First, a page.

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Jerome Becker: Observations Martyrs on 9/11

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Two weeks after Sept. 11, 2001, I received a phone call from New York Gov. Pataki’s office, asking me whether I would attend the funeral of a fallen firefighter on his behalf. Since so many funerals were underway in different parts of the city, the governor couldn’t attend all of them and hence needed surrogates.
 
As a member of his administration, I was hard pressed to say no, in spite of my reservations about being able to fulfill the task. Although I was provided with talking points, I had no idea what lay ahead, other than attending the unforgettable Mass being celebrated at a church on Staten Island.
 
When I arrived, I presented my credentials to the officer in charge, who directed me to a line of dignitaries and top brass of the New York Fire Department standing in front of the church. Because I represented the governor, protocol dictated I stood first in line, with Mayor Giuliani standing to my right.
 
Few words were spoken by anyone, so somber was the mood. Behind me was a sea of blue comprised of several hundred NYC firefighters and their brothers and sisters from all parts of America who came to express their sympathy.
 
It was a sunny, mild day. Not a cloud in the clear blue sky. The silence was broken by a sound that still haunts me until this day. Bagpipes wailing. Marching towards the church was the fire department’s Emerald Society Pipes and Drums Band dressed in traditional plaid Scottish highland attire. The melodic shrill sent shivers up my spine. Their slow shuffling cadence made it appear as though every step was steeped in pain. Grown men cried unashamedly upon hearing the pipes play “Amazing Grace.”
 
Behind the marching pipers was a fire engine with a flag-draped casket sitting atop it. The truck came to a halt in front of the church. From there the casket was carried into the church by six firefighters who acted as pall bearers, followed by the mourners. On a stand in front of the altar was a picture of the deceased firefighter in his dress uniform.
 
From where I was seated, I could see the widow and her children, who were grief-stricken beyond words. As I gazed around the church, it seemed as though firefighters filled every pew. With the arrival of the priest on the altar, the solemn Mass began.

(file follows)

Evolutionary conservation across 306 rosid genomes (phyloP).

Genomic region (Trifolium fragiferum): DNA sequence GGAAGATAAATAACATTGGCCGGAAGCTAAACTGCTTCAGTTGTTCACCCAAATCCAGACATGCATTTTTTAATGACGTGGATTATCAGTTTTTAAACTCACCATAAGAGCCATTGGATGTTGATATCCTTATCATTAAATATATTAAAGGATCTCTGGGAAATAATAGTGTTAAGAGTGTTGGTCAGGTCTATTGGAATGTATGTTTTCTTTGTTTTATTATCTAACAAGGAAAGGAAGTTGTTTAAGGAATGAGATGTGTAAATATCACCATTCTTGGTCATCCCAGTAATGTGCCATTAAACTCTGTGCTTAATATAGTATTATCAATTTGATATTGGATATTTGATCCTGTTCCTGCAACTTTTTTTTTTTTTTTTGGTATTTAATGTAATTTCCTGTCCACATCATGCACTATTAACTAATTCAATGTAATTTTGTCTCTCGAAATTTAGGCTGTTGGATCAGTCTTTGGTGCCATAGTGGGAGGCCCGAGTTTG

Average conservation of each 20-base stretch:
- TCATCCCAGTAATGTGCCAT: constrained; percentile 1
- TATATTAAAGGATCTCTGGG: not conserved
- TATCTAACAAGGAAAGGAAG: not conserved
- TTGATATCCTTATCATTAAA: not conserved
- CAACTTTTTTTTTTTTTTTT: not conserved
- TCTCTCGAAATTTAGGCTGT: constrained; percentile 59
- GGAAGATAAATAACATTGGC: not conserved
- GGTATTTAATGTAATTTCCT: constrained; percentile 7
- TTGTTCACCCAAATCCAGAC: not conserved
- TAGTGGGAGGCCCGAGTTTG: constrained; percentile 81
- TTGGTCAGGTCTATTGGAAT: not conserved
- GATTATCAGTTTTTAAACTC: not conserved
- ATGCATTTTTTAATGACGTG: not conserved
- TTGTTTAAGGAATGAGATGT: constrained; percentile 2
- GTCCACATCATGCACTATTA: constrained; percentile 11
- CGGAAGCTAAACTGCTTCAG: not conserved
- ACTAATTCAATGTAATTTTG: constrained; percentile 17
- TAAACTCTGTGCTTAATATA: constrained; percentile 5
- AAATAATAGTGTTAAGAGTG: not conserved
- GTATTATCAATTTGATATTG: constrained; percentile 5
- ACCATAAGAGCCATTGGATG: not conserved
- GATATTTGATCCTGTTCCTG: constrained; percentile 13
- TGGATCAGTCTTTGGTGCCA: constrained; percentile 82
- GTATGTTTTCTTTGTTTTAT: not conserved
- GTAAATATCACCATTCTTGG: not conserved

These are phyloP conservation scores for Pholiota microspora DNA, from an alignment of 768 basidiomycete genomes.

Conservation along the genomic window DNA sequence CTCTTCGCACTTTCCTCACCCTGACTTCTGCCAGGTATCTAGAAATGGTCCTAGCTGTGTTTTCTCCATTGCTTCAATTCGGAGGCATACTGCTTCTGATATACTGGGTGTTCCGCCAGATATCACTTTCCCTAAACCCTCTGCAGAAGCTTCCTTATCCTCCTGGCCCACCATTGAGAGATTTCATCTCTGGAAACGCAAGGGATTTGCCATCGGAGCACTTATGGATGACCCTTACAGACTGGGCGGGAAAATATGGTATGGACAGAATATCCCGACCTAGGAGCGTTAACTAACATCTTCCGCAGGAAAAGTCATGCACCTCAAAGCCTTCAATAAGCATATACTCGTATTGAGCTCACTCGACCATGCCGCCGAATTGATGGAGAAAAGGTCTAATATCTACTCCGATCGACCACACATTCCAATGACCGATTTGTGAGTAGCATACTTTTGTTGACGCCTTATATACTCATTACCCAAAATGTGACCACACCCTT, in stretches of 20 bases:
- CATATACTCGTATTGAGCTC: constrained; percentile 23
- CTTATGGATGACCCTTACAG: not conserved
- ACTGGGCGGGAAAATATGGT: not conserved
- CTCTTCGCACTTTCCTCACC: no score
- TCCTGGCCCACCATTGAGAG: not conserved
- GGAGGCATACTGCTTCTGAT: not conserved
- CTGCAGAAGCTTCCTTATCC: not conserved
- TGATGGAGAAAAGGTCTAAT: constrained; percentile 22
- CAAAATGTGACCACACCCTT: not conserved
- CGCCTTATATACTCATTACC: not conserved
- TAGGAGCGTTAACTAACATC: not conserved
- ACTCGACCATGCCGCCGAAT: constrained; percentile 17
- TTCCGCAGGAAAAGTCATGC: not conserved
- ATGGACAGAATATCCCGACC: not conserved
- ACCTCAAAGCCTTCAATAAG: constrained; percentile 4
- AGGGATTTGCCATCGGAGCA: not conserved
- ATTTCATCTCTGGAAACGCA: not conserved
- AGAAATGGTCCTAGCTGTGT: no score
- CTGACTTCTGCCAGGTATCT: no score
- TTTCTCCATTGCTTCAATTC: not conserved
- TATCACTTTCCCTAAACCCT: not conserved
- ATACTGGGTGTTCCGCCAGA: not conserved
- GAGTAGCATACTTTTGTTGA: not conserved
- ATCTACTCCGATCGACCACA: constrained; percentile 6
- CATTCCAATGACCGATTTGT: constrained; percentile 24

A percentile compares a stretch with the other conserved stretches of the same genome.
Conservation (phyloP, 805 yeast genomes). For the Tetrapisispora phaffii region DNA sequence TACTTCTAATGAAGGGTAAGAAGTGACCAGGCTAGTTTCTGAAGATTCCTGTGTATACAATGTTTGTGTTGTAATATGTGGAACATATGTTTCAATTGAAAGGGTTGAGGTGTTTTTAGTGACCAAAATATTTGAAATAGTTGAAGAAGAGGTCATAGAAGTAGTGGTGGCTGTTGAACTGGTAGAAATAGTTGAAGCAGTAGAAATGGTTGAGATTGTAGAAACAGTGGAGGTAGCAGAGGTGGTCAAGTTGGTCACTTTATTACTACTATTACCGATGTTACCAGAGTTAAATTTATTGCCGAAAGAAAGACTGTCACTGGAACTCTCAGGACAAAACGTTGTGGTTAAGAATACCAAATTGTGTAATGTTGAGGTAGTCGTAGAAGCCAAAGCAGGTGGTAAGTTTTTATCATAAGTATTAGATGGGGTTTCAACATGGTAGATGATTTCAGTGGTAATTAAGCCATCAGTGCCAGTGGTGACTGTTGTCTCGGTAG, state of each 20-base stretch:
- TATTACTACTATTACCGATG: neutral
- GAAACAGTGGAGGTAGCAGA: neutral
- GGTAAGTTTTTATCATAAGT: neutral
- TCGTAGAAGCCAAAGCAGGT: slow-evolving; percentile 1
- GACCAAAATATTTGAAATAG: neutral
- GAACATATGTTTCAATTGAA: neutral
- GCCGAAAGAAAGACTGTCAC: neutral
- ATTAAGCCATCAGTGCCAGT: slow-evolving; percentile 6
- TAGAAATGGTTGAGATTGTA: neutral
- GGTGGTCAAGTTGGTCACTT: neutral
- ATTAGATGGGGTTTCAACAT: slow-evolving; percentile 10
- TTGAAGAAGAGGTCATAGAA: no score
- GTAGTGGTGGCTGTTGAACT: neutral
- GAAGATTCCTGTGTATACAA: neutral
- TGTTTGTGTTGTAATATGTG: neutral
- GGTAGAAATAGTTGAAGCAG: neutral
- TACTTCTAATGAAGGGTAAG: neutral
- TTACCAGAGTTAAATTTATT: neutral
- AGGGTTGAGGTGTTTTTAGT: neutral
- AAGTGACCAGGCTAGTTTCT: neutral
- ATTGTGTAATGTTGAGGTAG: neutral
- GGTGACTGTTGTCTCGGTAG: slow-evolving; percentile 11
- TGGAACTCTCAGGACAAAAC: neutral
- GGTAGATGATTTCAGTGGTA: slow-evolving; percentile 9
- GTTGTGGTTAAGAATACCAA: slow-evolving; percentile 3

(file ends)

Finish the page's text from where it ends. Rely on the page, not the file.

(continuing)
Halfway through the service, appointed speakers delivered eulogies. Protocol required that I speak first – no one really cared what I had to say, but all were being respectful because of the office I represented. I felt like an interloper trying to talk about a hero I didn’t know.
 
The next speaker was the mayor. After his comments came heart-wrenching words spoken by firefighters from the deceased’s engine company. These voices were the ones the mourners truly wanted to hear. They were men who, when on and off duty, were one big family. Their loss was inconsolable.
 
Whatever image you may have of Rudy Giuliani today, at that moment in the city’s history he was truly “America’s Mayor.” When he spoke before the congregation, he touched every heart and soul with words of inspiration. He started speaking in a low tone, until his words reached a resounding crescendo as he extolled the deceased firefighter who, like his comrades, ran into the burning World Trade Center Towers on 9/11 to save lives as everyone else in the buildings was trying to escape.
 
Giuliani’s remarks ended dramatically as the mayor asked everyone to stand and clap loudly in honor of not only the departed firefighter, but for all the 343 firefighters who died heroically on that tragic day. The sound was deafening as Rudy gave comfort and hope to the walking wounded. I saw a man who made a huge difference and deserved all the credit due him during this catastrophe, as he held a shaken city together in its hour of greatest need.
 
After the Mass, the lineup of dignitaries returned to stand in front of the church, as the casket was placed in a hearse to be taken to its final resting place. Then the NYPD Aviation Unit gave the firefighter one last honor – a fly-by of five helicopters in missing man formation.
 
I left the church emotionally drained, never realizing I would be asked to attend, as the governor’s representative, 22 more funerals over the next several months for fallen firefighters.
 
Although it never rained once on the days of those religious services, there was never a shortage of tears.
 
Jerome Becker lives in Tinicum Township. He served as a New York State judge.

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